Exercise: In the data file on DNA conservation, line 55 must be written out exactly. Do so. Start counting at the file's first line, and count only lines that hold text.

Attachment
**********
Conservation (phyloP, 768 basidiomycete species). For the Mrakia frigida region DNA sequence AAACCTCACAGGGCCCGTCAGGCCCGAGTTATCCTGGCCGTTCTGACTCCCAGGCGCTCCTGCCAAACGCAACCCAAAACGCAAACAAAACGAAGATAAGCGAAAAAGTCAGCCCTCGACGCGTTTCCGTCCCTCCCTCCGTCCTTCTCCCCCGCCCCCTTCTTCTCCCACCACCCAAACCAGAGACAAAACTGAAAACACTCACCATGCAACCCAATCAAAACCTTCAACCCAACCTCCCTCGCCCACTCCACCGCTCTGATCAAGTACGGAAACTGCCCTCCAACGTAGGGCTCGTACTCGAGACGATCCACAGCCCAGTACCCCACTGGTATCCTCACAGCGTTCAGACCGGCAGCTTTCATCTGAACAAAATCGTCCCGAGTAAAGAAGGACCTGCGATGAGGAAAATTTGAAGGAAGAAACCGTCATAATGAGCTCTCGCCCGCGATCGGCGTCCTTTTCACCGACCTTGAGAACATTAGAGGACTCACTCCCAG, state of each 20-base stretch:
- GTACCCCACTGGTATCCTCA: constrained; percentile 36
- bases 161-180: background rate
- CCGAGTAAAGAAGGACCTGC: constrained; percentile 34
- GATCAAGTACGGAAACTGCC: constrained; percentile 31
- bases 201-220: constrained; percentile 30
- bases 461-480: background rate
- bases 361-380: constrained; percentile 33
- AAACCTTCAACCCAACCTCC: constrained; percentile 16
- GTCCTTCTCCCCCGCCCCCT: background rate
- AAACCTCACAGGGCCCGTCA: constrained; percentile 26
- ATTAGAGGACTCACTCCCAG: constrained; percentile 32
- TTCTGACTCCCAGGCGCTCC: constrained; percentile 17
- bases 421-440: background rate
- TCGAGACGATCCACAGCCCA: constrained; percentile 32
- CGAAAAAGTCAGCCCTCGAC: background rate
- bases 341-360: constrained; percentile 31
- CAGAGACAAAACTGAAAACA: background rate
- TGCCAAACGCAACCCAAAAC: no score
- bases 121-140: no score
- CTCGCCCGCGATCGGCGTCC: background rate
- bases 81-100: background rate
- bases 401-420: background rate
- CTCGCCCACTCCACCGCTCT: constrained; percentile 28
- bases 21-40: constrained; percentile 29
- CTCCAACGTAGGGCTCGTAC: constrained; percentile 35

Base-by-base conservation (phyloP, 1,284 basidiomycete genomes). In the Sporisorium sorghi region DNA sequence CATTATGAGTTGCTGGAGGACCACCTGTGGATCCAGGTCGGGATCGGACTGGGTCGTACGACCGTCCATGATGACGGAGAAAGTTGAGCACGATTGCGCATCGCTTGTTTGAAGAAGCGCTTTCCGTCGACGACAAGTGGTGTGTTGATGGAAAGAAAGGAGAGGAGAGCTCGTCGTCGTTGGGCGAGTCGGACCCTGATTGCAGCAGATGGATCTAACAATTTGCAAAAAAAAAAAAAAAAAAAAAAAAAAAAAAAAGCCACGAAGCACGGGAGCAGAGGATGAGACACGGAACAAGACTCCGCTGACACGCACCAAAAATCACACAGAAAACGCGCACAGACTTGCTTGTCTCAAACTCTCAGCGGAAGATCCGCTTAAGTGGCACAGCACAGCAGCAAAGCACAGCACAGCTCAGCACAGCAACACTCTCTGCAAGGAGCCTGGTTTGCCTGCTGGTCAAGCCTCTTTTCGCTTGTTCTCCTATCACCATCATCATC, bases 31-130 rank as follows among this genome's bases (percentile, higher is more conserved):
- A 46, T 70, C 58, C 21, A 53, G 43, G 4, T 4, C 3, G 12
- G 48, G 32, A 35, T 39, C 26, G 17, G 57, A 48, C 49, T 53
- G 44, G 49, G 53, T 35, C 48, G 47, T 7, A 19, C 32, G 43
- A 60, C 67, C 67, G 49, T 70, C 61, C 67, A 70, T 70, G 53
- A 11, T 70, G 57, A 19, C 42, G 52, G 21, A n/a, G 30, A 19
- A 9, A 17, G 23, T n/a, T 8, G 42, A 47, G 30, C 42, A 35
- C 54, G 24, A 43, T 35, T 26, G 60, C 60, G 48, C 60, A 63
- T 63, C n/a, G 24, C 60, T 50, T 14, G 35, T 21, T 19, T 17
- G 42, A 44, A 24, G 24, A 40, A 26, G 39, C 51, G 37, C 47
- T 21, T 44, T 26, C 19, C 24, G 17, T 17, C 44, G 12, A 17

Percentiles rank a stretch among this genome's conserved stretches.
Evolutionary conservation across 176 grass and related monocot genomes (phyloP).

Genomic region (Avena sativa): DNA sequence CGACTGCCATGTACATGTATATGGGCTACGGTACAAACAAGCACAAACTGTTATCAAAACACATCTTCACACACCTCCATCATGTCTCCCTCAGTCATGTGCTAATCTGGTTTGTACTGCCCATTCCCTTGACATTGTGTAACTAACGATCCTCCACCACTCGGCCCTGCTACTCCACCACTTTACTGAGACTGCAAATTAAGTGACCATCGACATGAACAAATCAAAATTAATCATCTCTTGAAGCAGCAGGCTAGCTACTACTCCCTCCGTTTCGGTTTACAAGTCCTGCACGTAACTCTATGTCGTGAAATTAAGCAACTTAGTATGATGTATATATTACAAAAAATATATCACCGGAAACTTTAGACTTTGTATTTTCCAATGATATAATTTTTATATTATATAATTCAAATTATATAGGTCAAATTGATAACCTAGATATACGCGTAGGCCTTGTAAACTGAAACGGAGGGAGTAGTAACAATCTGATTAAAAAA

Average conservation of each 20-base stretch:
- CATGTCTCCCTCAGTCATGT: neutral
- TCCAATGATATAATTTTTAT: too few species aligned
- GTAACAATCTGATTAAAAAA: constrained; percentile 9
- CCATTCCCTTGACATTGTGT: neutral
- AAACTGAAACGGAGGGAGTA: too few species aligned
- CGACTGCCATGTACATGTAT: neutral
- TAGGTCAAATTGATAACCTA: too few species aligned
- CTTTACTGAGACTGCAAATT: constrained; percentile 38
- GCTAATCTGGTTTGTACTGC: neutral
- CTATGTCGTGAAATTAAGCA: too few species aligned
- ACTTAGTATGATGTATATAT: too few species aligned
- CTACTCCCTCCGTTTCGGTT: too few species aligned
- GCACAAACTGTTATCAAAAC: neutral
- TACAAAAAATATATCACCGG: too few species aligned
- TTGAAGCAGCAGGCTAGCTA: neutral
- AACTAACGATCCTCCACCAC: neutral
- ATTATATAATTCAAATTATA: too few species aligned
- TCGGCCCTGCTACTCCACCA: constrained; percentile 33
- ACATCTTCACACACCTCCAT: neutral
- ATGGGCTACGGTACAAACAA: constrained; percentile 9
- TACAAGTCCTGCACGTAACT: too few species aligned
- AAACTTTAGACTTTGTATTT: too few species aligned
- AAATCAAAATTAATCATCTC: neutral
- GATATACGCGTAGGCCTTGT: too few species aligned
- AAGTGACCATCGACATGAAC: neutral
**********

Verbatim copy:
- TACAAAAAATATATCACCGG: too few species aligned